NEWS PHOTO SAMANTHA JOHNSON Students and staff from the Medicine Hat Public School Division along with invited guests took part in the opening ceremony for KisKihkeyimowin (shared good teachings) at Medicine Hat College, which started with a procession from the tipis into the gymnasium. SAMANTHA JOHNSON, Local Journalism Initiative Reporter

Grades 4 and 10 students within the Medicine Hat Public School Division (MHPSD) took part in KisKihkeyimowin — from Plains Cree and translating to shared good teachings — on Monday. Several tipis were set up in the open area beside the pond at Medicine Hat College (MHC) for the students to engage in new yet old ways of learning about Blackfoot, Cree and Metis cultures, teachings and traditions.

For opening day, grade 10 students from Crescent Heights High School were there helping to erect tipis, which one student explained required lots of teamwork. Students wanted to be there to learn more about Indigenous culture and spend the day outside doing something different from normal schoolwork.

The opening ceremony began with a procession from the tipis into the college gymnasium. The Crestwood School drummers led the procession, followed by Elder Charlie Fox, other flag bearers and then students and teachers.

Darrell Willier, the First Nations, Metis and Inuit coordinator with division, welcomed everyone and explained it was a three-year process to make the event happen due to the pandemic. Willier told those gathered they were glad to be there to share their culture and teachings and said, “this is a great opportunity, it means a lot to us.”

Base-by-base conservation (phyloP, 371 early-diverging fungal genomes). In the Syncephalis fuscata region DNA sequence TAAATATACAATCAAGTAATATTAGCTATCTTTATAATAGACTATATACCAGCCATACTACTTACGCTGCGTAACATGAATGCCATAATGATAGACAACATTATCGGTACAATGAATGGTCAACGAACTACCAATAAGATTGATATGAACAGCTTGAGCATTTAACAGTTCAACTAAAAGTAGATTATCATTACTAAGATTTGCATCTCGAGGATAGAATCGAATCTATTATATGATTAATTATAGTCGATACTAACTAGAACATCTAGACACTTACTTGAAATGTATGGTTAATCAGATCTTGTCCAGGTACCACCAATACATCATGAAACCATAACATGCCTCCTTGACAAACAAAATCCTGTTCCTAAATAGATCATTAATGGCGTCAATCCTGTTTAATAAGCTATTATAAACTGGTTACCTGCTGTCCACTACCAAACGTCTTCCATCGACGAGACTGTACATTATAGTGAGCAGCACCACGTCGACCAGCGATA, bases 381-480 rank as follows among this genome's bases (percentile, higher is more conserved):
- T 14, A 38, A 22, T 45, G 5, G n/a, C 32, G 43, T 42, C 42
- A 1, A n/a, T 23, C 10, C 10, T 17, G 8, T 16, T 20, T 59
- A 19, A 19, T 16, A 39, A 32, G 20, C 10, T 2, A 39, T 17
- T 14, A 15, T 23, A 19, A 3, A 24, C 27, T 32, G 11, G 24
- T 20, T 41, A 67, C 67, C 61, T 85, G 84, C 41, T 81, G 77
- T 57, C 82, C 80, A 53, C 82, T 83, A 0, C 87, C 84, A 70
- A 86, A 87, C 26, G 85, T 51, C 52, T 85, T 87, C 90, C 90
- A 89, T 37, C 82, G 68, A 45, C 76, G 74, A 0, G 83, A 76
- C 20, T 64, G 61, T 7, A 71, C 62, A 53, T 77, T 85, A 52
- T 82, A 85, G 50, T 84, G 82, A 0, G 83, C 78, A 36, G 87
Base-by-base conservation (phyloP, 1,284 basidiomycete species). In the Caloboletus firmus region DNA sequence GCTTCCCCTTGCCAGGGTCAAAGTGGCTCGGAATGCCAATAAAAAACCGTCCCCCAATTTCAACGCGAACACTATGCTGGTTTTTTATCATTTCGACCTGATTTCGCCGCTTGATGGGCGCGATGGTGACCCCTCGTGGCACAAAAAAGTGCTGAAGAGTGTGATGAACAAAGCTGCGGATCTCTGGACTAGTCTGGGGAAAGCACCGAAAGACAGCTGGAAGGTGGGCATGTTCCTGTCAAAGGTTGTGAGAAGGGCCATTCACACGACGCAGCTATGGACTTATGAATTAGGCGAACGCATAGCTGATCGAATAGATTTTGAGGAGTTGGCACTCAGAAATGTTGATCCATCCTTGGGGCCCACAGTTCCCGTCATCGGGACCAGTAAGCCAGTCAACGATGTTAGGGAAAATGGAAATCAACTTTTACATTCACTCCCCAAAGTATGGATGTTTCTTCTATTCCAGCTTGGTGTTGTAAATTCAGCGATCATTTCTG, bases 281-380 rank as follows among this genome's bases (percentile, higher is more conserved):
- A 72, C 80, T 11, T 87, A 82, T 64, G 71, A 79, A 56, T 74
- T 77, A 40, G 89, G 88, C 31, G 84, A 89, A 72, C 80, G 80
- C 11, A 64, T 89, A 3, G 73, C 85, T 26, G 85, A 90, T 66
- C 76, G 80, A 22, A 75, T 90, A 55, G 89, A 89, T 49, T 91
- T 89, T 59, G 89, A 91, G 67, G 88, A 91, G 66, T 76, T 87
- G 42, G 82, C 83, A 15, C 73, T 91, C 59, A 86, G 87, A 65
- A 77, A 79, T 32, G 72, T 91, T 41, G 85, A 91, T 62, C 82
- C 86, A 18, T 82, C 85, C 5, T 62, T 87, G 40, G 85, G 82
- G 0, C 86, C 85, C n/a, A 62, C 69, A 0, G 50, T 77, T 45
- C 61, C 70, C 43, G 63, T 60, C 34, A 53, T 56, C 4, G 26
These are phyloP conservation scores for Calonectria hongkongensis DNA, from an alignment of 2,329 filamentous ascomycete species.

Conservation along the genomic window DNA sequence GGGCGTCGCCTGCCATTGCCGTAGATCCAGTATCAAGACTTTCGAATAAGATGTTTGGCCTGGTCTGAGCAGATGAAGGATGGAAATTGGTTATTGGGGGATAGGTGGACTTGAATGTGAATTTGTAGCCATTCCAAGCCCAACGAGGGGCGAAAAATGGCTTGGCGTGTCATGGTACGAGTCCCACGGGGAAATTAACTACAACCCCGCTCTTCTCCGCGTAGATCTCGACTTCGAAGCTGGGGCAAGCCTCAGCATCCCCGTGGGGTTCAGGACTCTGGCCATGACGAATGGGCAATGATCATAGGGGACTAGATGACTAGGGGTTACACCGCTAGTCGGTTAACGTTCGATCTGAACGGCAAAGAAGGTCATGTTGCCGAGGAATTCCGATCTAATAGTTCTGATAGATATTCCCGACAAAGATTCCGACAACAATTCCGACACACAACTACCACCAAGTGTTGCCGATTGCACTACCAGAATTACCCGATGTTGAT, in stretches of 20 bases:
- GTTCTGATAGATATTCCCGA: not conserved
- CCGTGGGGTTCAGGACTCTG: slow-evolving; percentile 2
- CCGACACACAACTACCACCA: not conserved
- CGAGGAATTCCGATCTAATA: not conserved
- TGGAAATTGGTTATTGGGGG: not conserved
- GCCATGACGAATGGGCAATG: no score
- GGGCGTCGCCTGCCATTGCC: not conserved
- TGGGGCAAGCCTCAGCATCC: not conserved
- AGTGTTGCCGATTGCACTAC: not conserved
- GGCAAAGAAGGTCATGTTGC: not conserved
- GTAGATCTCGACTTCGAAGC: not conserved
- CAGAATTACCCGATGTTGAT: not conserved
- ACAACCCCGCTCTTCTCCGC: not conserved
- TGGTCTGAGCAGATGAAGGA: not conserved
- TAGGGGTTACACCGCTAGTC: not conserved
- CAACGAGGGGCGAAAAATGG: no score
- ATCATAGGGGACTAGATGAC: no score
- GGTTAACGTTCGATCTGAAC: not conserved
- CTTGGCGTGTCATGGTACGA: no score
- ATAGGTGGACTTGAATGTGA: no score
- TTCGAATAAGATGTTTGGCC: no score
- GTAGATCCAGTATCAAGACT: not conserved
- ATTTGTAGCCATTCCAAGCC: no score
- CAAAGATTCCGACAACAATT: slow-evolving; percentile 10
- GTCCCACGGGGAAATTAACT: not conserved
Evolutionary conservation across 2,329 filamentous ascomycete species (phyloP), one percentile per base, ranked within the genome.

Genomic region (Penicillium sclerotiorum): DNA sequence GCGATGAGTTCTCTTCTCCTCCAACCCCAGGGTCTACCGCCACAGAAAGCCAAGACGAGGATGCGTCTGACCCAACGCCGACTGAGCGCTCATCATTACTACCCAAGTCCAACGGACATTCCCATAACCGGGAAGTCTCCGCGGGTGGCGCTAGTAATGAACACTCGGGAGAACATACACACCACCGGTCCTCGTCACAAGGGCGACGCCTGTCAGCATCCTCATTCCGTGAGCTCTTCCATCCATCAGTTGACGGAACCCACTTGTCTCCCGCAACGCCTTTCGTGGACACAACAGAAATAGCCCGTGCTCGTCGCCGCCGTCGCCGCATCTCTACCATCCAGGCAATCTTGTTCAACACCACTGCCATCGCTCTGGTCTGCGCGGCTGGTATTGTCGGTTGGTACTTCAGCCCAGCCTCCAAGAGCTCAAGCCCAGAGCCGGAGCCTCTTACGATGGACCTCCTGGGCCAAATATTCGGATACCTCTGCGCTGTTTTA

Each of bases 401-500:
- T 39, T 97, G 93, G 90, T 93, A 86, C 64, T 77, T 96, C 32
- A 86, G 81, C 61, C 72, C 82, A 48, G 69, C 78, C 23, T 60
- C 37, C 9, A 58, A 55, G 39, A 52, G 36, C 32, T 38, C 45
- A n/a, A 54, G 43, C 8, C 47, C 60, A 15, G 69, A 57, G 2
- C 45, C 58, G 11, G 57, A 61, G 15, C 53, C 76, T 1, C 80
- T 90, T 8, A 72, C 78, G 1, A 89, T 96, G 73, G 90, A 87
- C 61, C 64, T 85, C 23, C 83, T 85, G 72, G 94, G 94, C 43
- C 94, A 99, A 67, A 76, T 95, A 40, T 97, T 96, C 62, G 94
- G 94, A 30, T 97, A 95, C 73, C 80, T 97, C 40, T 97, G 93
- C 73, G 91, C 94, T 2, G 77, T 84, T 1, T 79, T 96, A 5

After a prayer by Fox, the three dancers — two jingle dress dancers and one fancy dress dancer — took to the floor accompanied by the drummers. Jingle dress dancer Josie Saddleback explained her dancing history along with the history behind the dance and why it is considered a healing dance. Between the two dances, she told the crowd about the difference between powwows and competition powwows. At a competition powwow, dancers compete against one another and proper footwork is one of the criteria that is judged.

Following the dancing, the closing ceremony ended and the students all headed back outside to the tipis for their sessions. Grade 10 students were going to learn Cree flute, finger weaving, Medicine Wheel, circle of courage and a hide story. The next three days are reserved for Grade 4 students across the division who will participate in workshops on Metis jigging, dreamcatchers, finger weaving, beading, a smudging and talking circle, the circle of courage and games.

On the final day, Wednesday, Grade 10 students from Medicine Hat High School, will take part in the same sessions as the Crescent Heights students except they will be assisting with taking the tipis down rather than putting them up.

The event was held in partnership with Medicine Hat College and Miywasin Friendship Centre and is another step towards building a road for all nations. The tipis will be up for the remainder of the week and are open to the public after 4 p.m. each day.

By SAMANTHA JOHNSON, Local Journalism Initiative Reporter

Original Published on May 09, 2023

This item reprinted with permission from   Medicine Hat News   Medicine Hat, Alberta

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